While state lawmakers are pulling out all the stops to find “now money” to plug an expected deficit in the next fiscal year, Rep. Jason Harper has introduced a bill he hopes can put the state on better financial footing for decades to come.
Harper, R-Rio Rancho, admits that House Bill 412, the New Mexico Tax Reform Act, is not a quick fix and will not patch the budget in fiscal year 2018 or even 2019.
But by restructuring the state gross receipts tax and simplifying income and other tax policies, New Mexico will position itself for more solid growth in the new economy, he said.
“It doesn’t help us fix the current budget problem,” Harper said of his bill, “but this hopefully prevents another budget problem.”
The measure comes halfway through the 2017 legislative session, when reserve funds have been depleted by efforts to balance budgets for the last fiscal year and the current year, which ends in June, and many lawmakers are focused on raising enough new money to get through the upcoming year.
After thousands of hours of data crunching, the more than 300-page bill proposes bringing back the gross receipts tax on food, but at a lower rate statewide, somewhere below 3 percent. Those receiving food assistance would be exempted from the tax, Harper said, and the bill increases tax credits to low-income residents.
The bill eliminates most other exemptions to the gross receipts tax — including loopholes for nonprofits and internet sales. It rebrands the tax it as a sales tax.
Additionally, the bill provides for a single rate of 5 percent for both corporate and personal income tax, and makes changes that send more money to the road fund, as well as local governments and Medicaid.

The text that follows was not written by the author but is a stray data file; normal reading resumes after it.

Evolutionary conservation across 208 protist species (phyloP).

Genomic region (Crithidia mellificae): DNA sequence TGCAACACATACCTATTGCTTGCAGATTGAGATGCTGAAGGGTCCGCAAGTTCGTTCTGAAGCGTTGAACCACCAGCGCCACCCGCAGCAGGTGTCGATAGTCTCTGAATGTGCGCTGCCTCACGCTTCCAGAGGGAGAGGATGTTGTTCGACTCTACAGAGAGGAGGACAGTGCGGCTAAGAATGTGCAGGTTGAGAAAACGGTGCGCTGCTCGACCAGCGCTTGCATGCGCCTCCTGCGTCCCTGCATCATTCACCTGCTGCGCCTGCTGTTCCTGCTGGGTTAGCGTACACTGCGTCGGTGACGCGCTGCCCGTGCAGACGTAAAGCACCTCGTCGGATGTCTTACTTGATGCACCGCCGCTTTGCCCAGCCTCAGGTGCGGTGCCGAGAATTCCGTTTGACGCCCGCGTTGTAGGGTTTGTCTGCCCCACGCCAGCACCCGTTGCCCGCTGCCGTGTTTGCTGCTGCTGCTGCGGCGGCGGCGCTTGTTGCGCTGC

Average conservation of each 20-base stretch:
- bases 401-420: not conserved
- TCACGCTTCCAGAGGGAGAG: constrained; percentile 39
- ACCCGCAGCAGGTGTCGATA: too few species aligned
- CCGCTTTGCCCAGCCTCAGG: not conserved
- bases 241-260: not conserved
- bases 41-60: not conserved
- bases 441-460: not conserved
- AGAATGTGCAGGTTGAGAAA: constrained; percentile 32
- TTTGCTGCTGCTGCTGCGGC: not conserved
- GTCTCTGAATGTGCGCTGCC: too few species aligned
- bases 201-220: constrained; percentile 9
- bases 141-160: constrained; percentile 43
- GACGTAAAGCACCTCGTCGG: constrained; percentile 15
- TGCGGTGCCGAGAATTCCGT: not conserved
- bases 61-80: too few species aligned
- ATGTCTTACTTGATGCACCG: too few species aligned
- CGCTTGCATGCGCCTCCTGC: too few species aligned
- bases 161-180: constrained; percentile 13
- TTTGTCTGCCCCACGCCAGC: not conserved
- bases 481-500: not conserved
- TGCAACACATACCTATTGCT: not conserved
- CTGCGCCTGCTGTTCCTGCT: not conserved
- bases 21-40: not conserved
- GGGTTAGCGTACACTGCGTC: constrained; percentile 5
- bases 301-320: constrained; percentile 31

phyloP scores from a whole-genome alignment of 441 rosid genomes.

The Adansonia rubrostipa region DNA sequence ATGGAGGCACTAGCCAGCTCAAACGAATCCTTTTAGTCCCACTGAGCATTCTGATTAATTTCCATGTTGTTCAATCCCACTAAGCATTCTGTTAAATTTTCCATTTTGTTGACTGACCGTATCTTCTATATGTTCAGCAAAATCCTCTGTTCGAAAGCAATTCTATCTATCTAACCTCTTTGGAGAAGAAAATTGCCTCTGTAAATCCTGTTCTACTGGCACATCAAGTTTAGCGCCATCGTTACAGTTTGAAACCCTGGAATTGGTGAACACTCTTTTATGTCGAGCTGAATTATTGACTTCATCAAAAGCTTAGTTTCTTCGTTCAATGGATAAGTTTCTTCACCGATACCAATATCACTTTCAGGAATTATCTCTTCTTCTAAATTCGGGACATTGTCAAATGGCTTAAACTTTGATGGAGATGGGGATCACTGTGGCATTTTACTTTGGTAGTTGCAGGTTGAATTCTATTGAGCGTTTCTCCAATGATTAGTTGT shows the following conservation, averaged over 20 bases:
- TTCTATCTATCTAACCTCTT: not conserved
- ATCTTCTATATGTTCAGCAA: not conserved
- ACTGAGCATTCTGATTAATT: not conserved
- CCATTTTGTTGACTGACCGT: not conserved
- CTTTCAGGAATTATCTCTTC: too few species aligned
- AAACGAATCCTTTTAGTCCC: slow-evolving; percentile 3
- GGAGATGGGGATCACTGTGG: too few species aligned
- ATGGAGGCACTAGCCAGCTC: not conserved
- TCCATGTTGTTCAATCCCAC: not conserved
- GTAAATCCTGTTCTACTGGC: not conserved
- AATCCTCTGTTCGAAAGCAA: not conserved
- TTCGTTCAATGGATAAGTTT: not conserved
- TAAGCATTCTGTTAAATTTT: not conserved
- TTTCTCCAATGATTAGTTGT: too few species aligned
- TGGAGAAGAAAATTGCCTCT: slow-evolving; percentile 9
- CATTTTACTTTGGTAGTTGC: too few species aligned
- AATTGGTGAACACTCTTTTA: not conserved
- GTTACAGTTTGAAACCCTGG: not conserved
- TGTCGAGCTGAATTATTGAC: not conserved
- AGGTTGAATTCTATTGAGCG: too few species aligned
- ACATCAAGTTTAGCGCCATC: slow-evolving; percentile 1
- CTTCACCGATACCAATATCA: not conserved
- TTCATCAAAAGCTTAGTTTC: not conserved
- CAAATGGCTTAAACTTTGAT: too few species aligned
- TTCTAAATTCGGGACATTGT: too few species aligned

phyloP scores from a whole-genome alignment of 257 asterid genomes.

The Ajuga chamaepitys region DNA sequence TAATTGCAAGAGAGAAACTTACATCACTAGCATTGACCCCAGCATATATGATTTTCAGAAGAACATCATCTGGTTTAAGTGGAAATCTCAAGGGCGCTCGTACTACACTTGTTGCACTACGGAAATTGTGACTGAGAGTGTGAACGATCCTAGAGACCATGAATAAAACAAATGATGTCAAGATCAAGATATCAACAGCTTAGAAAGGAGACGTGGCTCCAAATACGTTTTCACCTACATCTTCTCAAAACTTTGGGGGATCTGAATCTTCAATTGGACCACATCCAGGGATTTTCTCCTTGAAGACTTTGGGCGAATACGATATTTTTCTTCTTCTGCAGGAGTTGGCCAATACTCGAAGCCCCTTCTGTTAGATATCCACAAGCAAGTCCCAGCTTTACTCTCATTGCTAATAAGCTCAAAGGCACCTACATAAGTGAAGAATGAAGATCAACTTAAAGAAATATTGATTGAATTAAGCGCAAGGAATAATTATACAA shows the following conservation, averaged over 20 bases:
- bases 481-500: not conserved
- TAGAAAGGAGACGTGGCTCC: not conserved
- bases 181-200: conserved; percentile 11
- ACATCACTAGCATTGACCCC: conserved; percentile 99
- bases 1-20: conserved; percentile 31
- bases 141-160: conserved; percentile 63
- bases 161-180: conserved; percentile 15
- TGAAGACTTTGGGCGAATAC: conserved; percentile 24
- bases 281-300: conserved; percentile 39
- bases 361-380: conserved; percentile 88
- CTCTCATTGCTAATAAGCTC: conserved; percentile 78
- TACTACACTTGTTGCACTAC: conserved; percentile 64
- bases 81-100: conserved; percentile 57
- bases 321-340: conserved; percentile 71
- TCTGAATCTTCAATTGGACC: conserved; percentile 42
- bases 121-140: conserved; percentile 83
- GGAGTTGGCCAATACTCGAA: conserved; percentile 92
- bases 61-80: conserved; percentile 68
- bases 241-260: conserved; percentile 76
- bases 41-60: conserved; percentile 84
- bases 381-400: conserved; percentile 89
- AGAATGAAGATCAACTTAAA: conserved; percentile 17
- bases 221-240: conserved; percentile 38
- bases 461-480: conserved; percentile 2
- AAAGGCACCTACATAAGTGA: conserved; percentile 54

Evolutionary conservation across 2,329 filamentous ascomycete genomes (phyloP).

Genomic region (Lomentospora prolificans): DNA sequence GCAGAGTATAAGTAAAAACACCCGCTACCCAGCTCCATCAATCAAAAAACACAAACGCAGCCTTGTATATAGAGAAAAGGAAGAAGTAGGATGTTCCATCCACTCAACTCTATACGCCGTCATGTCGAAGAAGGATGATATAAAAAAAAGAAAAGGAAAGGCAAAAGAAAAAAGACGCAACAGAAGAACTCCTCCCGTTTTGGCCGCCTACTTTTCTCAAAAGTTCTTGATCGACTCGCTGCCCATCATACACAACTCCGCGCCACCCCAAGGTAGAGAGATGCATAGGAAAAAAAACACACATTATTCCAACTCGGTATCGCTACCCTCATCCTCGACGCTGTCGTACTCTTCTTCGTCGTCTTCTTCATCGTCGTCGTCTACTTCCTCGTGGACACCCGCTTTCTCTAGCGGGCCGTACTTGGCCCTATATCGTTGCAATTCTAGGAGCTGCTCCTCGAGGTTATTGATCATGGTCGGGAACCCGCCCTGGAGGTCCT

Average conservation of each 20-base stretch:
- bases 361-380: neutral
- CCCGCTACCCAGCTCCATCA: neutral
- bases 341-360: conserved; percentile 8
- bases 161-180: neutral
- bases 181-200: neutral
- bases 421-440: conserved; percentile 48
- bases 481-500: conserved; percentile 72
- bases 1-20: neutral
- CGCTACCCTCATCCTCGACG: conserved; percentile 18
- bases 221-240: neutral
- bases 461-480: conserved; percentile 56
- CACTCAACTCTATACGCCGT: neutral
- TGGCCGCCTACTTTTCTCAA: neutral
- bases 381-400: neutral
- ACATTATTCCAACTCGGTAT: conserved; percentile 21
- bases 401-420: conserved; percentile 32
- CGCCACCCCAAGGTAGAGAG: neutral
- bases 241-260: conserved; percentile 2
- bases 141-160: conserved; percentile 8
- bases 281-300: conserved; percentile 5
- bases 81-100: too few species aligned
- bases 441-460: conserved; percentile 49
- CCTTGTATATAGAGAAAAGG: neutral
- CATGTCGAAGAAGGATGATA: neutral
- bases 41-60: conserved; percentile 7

The simple 5 percent tax rate is used by the state of Utah, which ranks high for state tax structures, Harper said.
Harper, an engineer with three scientific patents, has been compiling data and running spreadsheet models since the end of the last legislative session. He also has presented the information to business and industry groups and interim legislative committees, including the Legislative Finance Committee.
He said lawmakers in both parties are stuck with an outdated tax code that is clearly not working and a governor who is refusing to sign measures that would boost revenue. “The only way is to get a comprehensive reset,” he said.
His outreach has paid off, with two senior Democrats agreeing to co-sponsor the bill: Sen. John Arthur Smith of Deming, chairman of the Senate Finance Committee, and Sen. Carlos Cisneros of Questa, co-chairman.
“I think that’s the only true tax reform that’s out there, and I thing that the discussion needs to carry forward,” Smith said.
Progressives in the Democratic Party have said any reintroduction of a tax on food is a nonstarter, Smith said. But he said those same lawmakers lament cuts to public education, not understanding that removing the gross receipts tax from food is costing the state $400 million a year, money that could pay for schools.
“They are saying never a tax on food,” Smith said, “but they want to help education. I think the food tax is going to have to be discussed.”
Explaining the complicated tax measure might be Harper’s biggest obstacle. The bill, for instance, does not initially set an absolute sales tax rate for the state until data are gathered on economic sectors that might not be paying taxes today.
That information will be crunched the first year the bill becomes law, with no changes until a full analysis is completed.
“We spent thousands of hours developing a tax tool [available online] that allows us to calculate the new rate based on a revenue neutral change to the tax code,” Harper said. “Our calculations show that the state GRT rate will fall from 5.125 percent to approximately 2.7 percent if HB 412 is enacted.
He said that rate is based on a very conservative calculation, and after initial implementation, the state rate would be adjusted again. “We expect the state rate will again decrease, falling below 2.7 percent.”
Contact Bruce Krasnow at email@example.com.